Smashburger Now Smashing Meat on the Griddle in Potrero

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Smashburger
The spicy Baja Smashburger.

Smashburger has landed in San Francisco, bringing burgers (smashed, hence the name), huge salads, flash-fried veggie frites (carrots and asparagus), a black bean-based veggie burger, Häagen-Dazs shakes, and a compact beer and wine list, all wrapped up in a fast casual concept. Yes, in S.F. we have artisan burger options all over town, but the addition of this concept to the Potrero shopping center is a welcome one -- Safeway, Togo's, Peet's and Noah's bagels are the other dining options, with a 24-hour McDonald's located a half block away.

See also: Kronnerburger: Succumbing to the Cult of the Burger

As a heat seeker with a hot sauce collection, I appreciate that Smashburger aptly plays around with heat in the form of fresh jalapeños and offers an appropriately spicy Baja burger. In the Bay Area, there are other Smashburgers that opened this year in Novato, Mill Valley, and San Jose, and Smashburger is a chain of 200 or so restaurants founded by industry exec Tom Ryan, based in Colorado. Note Smashburger is in major growth mode, so expect to see more locations soon.

Smashing one's meat on the griddle goes against conventional cooking wisdom -- any time I've tried burgers that were pushed down with a spatula, they have been wan and pale and definitely not juicy. I wondered if the Angus meat would taste tough and dull via the Smashburger process -- achieving a Maillard reaction does not usually have to involve such forceful pushing. The Smashburger I tried wasn't tough but only a touch tender, and only somewhat juicy -- not the world's best burger, just a good version for the price point.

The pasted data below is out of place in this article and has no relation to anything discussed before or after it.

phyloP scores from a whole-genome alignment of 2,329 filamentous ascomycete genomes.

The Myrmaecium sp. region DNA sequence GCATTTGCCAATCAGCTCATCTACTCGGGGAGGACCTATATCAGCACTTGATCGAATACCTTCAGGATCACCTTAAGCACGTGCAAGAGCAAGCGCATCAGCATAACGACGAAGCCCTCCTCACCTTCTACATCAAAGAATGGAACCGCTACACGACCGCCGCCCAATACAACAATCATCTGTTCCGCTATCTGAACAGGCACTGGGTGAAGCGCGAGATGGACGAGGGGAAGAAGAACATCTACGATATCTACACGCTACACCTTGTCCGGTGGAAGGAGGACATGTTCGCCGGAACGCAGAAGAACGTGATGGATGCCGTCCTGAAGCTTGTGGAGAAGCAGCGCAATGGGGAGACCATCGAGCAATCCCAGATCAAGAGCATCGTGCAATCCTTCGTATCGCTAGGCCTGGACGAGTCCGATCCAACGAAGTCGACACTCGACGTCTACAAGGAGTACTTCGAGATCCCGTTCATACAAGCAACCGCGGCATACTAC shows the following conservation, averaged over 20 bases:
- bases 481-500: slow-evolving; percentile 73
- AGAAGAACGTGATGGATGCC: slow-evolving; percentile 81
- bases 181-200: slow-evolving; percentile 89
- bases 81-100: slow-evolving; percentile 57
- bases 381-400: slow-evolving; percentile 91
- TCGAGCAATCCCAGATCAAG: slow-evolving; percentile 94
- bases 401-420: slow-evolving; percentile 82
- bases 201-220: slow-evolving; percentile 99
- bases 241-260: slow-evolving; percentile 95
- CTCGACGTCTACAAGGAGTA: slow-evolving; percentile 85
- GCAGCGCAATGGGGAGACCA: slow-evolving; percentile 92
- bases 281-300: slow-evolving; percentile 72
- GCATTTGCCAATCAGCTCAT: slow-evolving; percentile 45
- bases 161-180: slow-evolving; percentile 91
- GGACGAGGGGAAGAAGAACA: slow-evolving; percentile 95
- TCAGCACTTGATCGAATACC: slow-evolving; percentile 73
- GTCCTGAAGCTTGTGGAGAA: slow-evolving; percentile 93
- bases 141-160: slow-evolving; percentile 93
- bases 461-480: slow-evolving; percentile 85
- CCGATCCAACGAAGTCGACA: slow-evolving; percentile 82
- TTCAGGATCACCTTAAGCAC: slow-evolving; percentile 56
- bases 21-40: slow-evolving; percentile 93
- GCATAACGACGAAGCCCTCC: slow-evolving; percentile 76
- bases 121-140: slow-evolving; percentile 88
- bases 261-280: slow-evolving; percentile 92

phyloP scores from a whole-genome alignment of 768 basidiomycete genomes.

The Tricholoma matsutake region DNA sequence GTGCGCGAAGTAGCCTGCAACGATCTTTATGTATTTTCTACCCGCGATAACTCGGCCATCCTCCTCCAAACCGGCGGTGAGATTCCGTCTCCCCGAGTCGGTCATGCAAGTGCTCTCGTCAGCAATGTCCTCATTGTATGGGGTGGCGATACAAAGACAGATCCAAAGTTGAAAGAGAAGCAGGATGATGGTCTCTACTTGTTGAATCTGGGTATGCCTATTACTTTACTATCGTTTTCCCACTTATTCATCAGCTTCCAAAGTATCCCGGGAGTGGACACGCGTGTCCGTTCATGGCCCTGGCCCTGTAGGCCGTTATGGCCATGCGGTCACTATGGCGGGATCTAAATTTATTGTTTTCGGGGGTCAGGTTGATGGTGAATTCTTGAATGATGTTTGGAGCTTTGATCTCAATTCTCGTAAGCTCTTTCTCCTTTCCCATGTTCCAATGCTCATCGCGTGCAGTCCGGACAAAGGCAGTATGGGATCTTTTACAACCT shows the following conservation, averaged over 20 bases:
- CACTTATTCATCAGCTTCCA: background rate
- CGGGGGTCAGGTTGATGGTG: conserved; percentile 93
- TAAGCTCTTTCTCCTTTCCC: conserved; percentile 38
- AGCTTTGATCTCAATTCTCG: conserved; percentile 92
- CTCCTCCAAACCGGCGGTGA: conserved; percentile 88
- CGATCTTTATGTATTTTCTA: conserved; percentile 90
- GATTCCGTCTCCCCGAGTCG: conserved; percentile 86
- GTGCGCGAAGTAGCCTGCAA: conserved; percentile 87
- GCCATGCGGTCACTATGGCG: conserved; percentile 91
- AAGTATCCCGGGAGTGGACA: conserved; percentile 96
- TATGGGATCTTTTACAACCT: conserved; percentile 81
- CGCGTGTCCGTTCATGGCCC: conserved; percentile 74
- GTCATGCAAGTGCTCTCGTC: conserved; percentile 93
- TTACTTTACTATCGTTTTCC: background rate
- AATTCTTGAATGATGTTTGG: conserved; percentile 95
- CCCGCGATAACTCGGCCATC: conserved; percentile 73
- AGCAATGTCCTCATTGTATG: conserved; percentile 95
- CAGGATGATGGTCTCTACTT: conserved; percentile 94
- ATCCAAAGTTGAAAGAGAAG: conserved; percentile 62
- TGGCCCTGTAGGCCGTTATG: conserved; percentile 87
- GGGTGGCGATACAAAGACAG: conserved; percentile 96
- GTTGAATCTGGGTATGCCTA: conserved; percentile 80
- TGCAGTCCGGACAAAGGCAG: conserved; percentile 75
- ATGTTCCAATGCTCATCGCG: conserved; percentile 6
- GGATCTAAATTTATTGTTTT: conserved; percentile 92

I was able to smash the meat with a manager on a 400 degree flat grill at the Potrero opening event last week. It was a useful exercise for observing the process and seeing the "behind the scenes" photos that give visual cues on what a good stack of fried onions should look like (or not). The chain's meat is said to never be frozen -- that seems true -- and is fresh prepped and formed into balls that rest in a refrigerated drawer.

Each region gets its own burger, and the Bay Area Smashburger has baby arugula, sautéed portabella mushrooms, aged Swiss cheese, and truffle mayo on a ciabatta bun -- our cohorts in Sacramento got the sourdough bun that we could rightly lay claim to. The amount of greens on the burger could be a side salad in itself, and picking the burger up can be messy fun. The Bay Area version seems to address our regional identity: We are often thought of as an innovative place that adores fresh produce and sometimes fancy ingredients. Should you digress from the Bay Area burger, there's a decent list of free sauces and toppings. Smashburger portions are on the generous side, staff are efficient and friendly. the sandwiches are in the $6 range -- and the vibe and set up are family friendly.

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